Unnecessary Bureaucracy

| August 17, 2012

Many of the recent high-profile instances of organizational failures – such as the BP Deepwater Horizon explosion, Penn State Sandusky scandal and the Barclays Bank Libor manipulation – have resulted in independent investigations.  The point of these investigations is to identify what went wrong in order to prevent similar failures in the future.  Often these investigations result in reports with recommendations for management system changes.

Recently, one commentator characterized one of these reports as follows:

These recommendations are simply the imposition of unnecessary bureaucracy on the hapless many in the organization because of the misconduct of a very few.  In the end, the changes recommended will not work anyway.  What this failure shows is a lack of leadership that management systems can’t solve.

Implicit in this comment are the following assumptions –

  • Management systems are simply bureaucratic burdens that get in the way of doing “real work.”
  • Management systems don’t work; what is important is leadership.

I disagree. 

Taking each of these assumptions in turn –

Are management systems simply unnecessary impositions of bureaucracy?

They can be – if they are poorly thought out and implemented.

They don’t have to be.

If a management system is only “unnecessary bureaucracy,” it is not the management system that is to blame.  It is individuals who established the processes, decided on the internal controls and drafted the written procedures.

Why does this happen?

There are many reasons. 

One reason is that procedures are established to “treat symptoms” not to address the actual underlying causes.  An example is writing a work rule requiring that employees wear respirators rather than fixing the piece of equipment that leaks.

Another reason is that the individuals tasked with developing the management system processes do not have the resources or authority to address the issues that need to be addressed.  An example is when an individual is asked to develop and implement a preventive maintenance program for a critical piece of equipment but has neither the tools needed to do the necessary maintenance nor the authority to take the equipment out of service to do the work safely.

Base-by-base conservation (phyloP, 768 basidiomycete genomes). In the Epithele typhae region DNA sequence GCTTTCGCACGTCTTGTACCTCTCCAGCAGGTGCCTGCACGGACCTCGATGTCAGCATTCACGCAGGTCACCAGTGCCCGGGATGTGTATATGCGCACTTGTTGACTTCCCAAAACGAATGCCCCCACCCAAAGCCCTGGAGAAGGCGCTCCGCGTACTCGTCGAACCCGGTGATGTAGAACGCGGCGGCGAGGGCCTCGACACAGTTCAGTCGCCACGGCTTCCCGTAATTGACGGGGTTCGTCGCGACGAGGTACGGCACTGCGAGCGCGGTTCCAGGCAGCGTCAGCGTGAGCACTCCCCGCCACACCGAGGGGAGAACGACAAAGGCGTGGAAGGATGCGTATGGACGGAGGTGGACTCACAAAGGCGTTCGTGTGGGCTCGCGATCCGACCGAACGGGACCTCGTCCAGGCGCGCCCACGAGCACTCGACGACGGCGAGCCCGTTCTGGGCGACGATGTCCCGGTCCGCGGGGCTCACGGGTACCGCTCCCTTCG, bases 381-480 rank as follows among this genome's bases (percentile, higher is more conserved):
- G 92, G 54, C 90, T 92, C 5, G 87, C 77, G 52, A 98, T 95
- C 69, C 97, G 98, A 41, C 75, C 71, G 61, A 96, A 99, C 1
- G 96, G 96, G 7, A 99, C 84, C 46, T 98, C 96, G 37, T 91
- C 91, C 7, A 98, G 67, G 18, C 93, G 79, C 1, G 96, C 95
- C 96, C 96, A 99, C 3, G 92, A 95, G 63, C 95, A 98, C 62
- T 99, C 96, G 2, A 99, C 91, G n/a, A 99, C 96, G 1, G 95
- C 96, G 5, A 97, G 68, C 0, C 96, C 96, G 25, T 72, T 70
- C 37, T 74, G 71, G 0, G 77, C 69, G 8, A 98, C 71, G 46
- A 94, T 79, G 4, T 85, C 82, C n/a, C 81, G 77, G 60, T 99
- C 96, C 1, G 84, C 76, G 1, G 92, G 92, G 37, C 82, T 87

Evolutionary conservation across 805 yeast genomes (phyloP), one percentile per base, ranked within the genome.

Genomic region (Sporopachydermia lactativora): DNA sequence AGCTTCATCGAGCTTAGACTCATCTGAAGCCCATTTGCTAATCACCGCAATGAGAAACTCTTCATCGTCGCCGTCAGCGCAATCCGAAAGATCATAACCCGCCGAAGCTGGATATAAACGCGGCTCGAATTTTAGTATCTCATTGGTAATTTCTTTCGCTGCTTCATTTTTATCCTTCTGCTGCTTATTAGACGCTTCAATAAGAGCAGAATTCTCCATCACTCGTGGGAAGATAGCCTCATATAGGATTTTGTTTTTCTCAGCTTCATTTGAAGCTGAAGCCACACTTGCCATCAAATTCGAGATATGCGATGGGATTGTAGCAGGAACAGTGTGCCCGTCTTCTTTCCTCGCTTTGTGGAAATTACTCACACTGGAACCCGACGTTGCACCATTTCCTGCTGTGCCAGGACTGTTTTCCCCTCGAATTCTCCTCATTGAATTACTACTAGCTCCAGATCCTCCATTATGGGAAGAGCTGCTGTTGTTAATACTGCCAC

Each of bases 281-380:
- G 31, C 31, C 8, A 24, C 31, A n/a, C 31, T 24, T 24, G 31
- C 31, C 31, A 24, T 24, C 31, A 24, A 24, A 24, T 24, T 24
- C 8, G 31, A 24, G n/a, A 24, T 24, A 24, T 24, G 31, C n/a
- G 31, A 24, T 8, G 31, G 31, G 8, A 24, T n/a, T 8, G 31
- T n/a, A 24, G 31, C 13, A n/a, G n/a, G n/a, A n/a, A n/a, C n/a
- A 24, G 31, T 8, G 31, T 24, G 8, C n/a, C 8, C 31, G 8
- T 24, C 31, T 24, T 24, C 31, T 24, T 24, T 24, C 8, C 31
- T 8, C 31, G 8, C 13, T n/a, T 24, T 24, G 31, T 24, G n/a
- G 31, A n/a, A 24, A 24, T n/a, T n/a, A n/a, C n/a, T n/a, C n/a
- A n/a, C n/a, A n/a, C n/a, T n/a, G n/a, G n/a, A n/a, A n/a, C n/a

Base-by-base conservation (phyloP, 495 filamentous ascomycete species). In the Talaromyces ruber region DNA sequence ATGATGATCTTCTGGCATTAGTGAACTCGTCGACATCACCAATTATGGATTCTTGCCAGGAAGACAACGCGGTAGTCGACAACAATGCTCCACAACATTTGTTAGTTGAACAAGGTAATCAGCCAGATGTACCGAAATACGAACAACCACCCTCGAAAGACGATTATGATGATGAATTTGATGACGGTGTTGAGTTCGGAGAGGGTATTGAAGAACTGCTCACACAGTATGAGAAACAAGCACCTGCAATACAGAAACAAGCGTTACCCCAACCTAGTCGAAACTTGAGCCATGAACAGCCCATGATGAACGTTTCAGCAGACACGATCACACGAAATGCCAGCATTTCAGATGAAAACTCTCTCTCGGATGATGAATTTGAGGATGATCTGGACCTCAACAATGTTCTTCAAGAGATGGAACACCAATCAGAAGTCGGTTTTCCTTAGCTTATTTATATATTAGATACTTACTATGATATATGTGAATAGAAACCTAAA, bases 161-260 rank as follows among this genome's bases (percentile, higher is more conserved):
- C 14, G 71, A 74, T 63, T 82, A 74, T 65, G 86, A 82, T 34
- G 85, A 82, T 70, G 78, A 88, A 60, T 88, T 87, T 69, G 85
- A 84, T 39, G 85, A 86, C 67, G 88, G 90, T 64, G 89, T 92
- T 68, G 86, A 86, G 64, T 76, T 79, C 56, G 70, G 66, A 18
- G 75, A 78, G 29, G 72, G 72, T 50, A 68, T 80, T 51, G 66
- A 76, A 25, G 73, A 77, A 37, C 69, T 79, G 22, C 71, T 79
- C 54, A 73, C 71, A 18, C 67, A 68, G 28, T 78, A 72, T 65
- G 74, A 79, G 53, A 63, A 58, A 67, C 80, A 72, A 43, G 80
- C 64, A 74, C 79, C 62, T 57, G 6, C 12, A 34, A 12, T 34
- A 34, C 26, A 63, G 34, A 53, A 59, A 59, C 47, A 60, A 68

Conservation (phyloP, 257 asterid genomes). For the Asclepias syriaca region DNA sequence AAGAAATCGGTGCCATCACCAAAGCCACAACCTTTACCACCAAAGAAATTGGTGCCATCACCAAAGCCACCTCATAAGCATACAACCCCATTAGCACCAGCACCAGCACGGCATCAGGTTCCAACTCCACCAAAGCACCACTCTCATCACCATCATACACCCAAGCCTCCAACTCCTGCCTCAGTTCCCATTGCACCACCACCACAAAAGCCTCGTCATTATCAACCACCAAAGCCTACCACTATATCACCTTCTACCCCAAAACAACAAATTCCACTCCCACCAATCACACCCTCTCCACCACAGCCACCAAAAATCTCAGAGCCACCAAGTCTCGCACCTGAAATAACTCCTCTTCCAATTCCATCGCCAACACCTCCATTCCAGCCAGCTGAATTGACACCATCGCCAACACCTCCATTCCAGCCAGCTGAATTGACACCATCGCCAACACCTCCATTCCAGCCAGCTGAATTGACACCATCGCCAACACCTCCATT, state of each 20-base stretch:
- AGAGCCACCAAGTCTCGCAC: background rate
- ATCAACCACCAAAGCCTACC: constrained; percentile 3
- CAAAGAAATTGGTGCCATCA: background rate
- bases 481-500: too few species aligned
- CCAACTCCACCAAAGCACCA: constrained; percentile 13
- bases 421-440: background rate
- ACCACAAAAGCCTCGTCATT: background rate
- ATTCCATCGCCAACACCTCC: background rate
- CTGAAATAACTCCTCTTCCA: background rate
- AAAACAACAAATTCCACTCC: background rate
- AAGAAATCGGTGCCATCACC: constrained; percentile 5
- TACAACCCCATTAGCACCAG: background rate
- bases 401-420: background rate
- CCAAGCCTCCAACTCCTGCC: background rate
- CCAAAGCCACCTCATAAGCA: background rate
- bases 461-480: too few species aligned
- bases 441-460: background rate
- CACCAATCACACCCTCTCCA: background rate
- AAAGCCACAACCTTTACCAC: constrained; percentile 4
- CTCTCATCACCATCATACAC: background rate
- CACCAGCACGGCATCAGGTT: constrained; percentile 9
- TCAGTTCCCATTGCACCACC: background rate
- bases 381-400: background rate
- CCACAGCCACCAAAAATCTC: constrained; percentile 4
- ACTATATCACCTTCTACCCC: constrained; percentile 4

A third reason is that the individuals asked to develop the procedures may have neither the time nor the competence needed to develop management system controls. 

Analyzing work processes takes time and teamwork.  Writing procedures takes skill and expertise.  Implementing internal controls takes collaboration and persistence. 

In order to get the job done, individuals often fall back on using templates and examples from other organizations that may not really be appropriate to their organization or the situation at hand (e.g. including protection of polar bears and seals in an emergency response plan for an operation in the Gulf of Mexico). 

Their intentions are right, but their execution is flawed.

Is leadership, not management systems, what is important?

Actually,  BOTH leadership AND management are important.

Or as Peter Drucker put it –

Management is doing things right; leadership is doing the right things.

Leadership is all about effectiveness – doing those things that will achieve the desired results.

Management is all about efficiency – designing and implementing procedures to achieve the desired results using the most efficient processes.

Or as Peter Drucker put it –

Efficiency is doing things right; effectiveness is doing the right thing.

Leadership focuses on what you do; management focuses on how you do it.

This is why management system standards, such as OHSAS 18001, have requirements for both leadership and management. 

Organizations must identify the objectives needed to achieve their policy commitments, evaluate the risks associated with achieving those objectives and establish plans to accomplish their objectives.  In other words, identify those things that will achieve the desired results.

Organizations must also establish systematic processes to accomplish their policy commitments and achieve their objectives.  In other words, design and implement processes to achieve the desired results.

Neither leadership nor management is uniquely important.  Both are.

© ENLAR Compliance Services, Inc. (2012)

Category: OHSMS Documentation, OHSMS Implementation

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